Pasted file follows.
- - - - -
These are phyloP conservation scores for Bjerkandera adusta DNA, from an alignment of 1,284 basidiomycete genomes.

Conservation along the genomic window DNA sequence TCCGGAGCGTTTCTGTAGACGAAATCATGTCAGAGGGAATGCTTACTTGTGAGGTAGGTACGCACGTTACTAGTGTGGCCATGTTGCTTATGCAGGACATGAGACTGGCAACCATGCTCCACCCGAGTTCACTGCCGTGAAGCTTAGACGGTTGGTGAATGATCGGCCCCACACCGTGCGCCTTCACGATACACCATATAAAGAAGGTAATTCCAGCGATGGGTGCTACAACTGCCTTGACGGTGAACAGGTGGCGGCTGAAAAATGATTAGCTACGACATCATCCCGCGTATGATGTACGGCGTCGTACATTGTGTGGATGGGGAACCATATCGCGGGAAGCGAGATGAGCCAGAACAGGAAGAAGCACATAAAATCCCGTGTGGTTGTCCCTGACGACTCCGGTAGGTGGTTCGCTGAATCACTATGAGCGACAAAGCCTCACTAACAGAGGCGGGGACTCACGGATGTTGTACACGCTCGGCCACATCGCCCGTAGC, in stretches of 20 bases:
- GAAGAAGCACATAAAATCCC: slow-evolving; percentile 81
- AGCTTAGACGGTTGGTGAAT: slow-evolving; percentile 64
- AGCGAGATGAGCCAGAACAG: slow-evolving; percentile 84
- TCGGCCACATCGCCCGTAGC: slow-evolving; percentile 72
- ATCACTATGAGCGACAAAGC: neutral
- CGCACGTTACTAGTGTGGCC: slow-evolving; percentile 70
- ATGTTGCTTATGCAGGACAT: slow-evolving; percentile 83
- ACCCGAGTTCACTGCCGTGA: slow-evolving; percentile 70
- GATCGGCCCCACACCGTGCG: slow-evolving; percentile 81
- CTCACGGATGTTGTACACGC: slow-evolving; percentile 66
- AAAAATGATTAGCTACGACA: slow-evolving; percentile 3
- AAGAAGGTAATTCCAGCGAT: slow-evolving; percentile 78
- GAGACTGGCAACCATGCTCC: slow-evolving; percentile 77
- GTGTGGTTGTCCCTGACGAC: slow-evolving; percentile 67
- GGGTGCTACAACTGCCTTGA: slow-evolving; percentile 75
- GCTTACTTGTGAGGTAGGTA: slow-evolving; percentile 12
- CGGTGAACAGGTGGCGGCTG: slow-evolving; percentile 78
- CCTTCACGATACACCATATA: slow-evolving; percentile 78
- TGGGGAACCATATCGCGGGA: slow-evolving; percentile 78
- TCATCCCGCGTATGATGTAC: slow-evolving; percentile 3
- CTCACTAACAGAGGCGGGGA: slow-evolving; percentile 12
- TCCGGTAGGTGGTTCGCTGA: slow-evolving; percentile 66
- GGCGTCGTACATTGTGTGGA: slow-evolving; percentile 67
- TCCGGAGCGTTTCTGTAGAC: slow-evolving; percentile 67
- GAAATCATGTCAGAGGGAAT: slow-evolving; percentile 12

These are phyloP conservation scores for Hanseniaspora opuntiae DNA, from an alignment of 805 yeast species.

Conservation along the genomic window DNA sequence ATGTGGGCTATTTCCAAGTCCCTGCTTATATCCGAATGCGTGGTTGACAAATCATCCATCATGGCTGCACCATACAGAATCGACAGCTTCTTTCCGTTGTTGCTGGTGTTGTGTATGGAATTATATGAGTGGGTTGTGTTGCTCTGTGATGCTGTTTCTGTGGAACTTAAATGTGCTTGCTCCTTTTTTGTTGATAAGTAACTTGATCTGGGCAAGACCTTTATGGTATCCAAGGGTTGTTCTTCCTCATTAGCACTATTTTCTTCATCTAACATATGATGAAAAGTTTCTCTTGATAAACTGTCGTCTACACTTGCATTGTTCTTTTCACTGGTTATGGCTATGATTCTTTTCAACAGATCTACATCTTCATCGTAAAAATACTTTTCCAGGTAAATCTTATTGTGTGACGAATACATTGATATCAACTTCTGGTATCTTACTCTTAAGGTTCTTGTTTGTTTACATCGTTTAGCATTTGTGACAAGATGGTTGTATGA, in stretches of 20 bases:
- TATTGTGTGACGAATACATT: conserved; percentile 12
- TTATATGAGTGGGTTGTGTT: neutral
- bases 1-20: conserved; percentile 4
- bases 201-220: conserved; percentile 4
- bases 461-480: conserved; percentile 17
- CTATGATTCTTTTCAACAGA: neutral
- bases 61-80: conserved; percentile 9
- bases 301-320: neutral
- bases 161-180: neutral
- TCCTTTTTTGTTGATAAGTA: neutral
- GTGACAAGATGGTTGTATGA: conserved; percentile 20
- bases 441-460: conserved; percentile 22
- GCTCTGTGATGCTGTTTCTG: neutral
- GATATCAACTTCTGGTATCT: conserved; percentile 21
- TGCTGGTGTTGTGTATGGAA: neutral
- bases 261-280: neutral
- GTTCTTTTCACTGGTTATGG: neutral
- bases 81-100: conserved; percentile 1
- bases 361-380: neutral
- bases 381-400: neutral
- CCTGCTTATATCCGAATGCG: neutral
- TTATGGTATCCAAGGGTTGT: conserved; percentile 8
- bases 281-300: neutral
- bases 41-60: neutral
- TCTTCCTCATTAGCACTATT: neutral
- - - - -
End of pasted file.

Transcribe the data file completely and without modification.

These are phyloP conservation scores for Bjerkandera adusta DNA, from an alignment of 1,284 basidiomycete genomes.

Conservation along the genomic window DNA sequence TCCGGAGCGTTTCTGTAGACGAAATCATGTCAGAGGGAATGCTTACTTGTGAGGTAGGTACGCACGTTACTAGTGTGGCCATGTTGCTTATGCAGGACATGAGACTGGCAACCATGCTCCACCCGAGTTCACTGCCGTGAAGCTTAGACGGTTGGTGAATGATCGGCCCCACACCGTGCGCCTTCACGATACACCATATAAAGAAGGTAATTCCAGCGATGGGTGCTACAACTGCCTTGACGGTGAACAGGTGGCGGCTGAAAAATGATTAGCTACGACATCATCCCGCGTATGATGTACGGCGTCGTACATTGTGTGGATGGGGAACCATATCGCGGGAAGCGAGATGAGCCAGAACAGGAAGAAGCACATAAAATCCCGTGTGGTTGTCCCTGACGACTCCGGTAGGTGGTTCGCTGAATCACTATGAGCGACAAAGCCTCACTAACAGAGGCGGGGACTCACGGATGTTGTACACGCTCGGCCACATCGCCCGTAGC, in stretches of 20 bases:
- GAAGAAGCACATAAAATCCC: slow-evolving; percentile 81
- AGCTTAGACGGTTGGTGAAT: slow-evolving; percentile 64
- AGCGAGATGAGCCAGAACAG: slow-evolving; percentile 84
- TCGGCCACATCGCCCGTAGC: slow-evolving; percentile 72
- ATCACTATGAGCGACAAAGC: neutral
- CGCACGTTACTAGTGTGGCC: slow-evolving; percentile 70
- ATGTTGCTTATGCAGGACAT: slow-evolving; percentile 83
- ACCCGAGTTCACTGCCGTGA: slow-evolving; percentile 70
- GATCGGCCCCACACCGTGCG: slow-evolving; percentile 81
- CTCACGGATGTTGTACACGC: slow-evolving; percentile 66
- AAAAATGATTAGCTACGACA: slow-evolving; percentile 3
- AAGAAGGTAATTCCAGCGAT: slow-evolving; percentile 78
- GAGACTGGCAACCATGCTCC: slow-evolving; percentile 77
- GTGTGGTTGTCCCTGACGAC: slow-evolving; percentile 67
- GGGTGCTACAACTGCCTTGA: slow-evolving; percentile 75
- GCTTACTTGTGAGGTAGGTA: slow-evolving; percentile 12
- CGGTGAACAGGTGGCGGCTG: slow-evolving; percentile 78
- CCTTCACGATACACCATATA: slow-evolving; percentile 78
- TGGGGAACCATATCGCGGGA: slow-evolving; percentile 78
- TCATCCCGCGTATGATGTAC: slow-evolving; percentile 3
- CTCACTAACAGAGGCGGGGA: slow-evolving; percentile 12
- TCCGGTAGGTGGTTCGCTGA: slow-evolving; percentile 66
- GGCGTCGTACATTGTGTGGA: slow-evolving; percentile 67
- TCCGGAGCGTTTCTGTAGAC: slow-evolving; percentile 67
- GAAATCATGTCAGAGGGAAT: slow-evolving; percentile 12

These are phyloP conservation scores for Hanseniaspora opuntiae DNA, from an alignment of 805 yeast species.

Conservation along the genomic window DNA sequence ATGTGGGCTATTTCCAAGTCCCTGCTTATATCCGAATGCGTGGTTGACAAATCATCCATCATGGCTGCACCATACAGAATCGACAGCTTCTTTCCGTTGTTGCTGGTGTTGTGTATGGAATTATATGAGTGGGTTGTGTTGCTCTGTGATGCTGTTTCTGTGGAACTTAAATGTGCTTGCTCCTTTTTTGTTGATAAGTAACTTGATCTGGGCAAGACCTTTATGGTATCCAAGGGTTGTTCTTCCTCATTAGCACTATTTTCTTCATCTAACATATGATGAAAAGTTTCTCTTGATAAACTGTCGTCTACACTTGCATTGTTCTTTTCACTGGTTATGGCTATGATTCTTTTCAACAGATCTACATCTTCATCGTAAAAATACTTTTCCAGGTAAATCTTATTGTGTGACGAATACATTGATATCAACTTCTGGTATCTTACTCTTAAGGTTCTTGTTTGTTTACATCGTTTAGCATTTGTGACAAGATGGTTGTATGA, in stretches of 20 bases:
- TATTGTGTGACGAATACATT: conserved; percentile 12
- TTATATGAGTGGGTTGTGTT: neutral
- bases 1-20: conserved; percentile 4
- bases 201-220: conserved; percentile 4
- bases 461-480: conserved; percentile 17
- CTATGATTCTTTTCAACAGA: neutral
- bases 61-80: conserved; percentile 9
- bases 301-320: neutral
- bases 161-180: neutral
- TCCTTTTTTGTTGATAAGTA: neutral
- GTGACAAGATGGTTGTATGA: conserved; percentile 20
- bases 441-460: conserved; percentile 22
- GCTCTGTGATGCTGTTTCTG: neutral
- GATATCAACTTCTGGTATCT: conserved; percentile 21
- TGCTGGTGTTGTGTATGGAA: neutral
- bases 261-280: neutral
- GTTCTTTTCACTGGTTATGG: neutral
- bases 81-100: conserved; percentile 1
- bases 361-380: neutral
- bases 381-400: neutral
- CCTGCTTATATCCGAATGCG: neutral
- TTATGGTATCCAAGGGTTGT: conserved; percentile 8
- bases 281-300: neutral
- bases 41-60: neutral
- TCTTCCTCATTAGCACTATT: neutral